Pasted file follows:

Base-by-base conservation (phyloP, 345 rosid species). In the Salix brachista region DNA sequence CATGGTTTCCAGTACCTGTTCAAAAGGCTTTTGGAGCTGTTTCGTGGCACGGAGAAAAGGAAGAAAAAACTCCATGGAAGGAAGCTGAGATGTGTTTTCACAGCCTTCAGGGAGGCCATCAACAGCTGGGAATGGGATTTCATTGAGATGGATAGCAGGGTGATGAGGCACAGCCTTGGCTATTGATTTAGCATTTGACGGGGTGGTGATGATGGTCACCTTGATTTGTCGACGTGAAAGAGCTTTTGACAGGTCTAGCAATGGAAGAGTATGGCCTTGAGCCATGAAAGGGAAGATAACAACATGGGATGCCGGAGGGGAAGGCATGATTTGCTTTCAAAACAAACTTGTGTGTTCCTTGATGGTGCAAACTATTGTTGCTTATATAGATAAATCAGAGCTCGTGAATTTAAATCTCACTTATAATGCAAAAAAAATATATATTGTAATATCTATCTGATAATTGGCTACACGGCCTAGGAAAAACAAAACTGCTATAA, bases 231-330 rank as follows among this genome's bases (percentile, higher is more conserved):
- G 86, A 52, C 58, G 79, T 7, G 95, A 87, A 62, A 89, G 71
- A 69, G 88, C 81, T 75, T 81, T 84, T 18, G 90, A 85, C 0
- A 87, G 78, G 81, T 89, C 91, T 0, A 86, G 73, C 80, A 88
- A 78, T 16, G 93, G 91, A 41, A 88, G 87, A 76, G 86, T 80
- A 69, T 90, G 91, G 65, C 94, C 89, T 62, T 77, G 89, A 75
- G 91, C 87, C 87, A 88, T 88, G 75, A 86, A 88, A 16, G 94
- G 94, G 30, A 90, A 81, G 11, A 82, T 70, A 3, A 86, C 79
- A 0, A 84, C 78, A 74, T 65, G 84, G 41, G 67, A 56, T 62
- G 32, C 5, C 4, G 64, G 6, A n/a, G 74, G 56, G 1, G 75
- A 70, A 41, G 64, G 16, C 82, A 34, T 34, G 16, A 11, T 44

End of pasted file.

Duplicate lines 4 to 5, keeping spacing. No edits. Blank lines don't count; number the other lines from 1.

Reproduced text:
- A 87, G 78, G 81, T 89, C 91, T 0, A 86, G 73, C 80, A 88
- A 78, T 16, G 93, G 91, A 41, A 88, G 87, A 76, G 86, T 80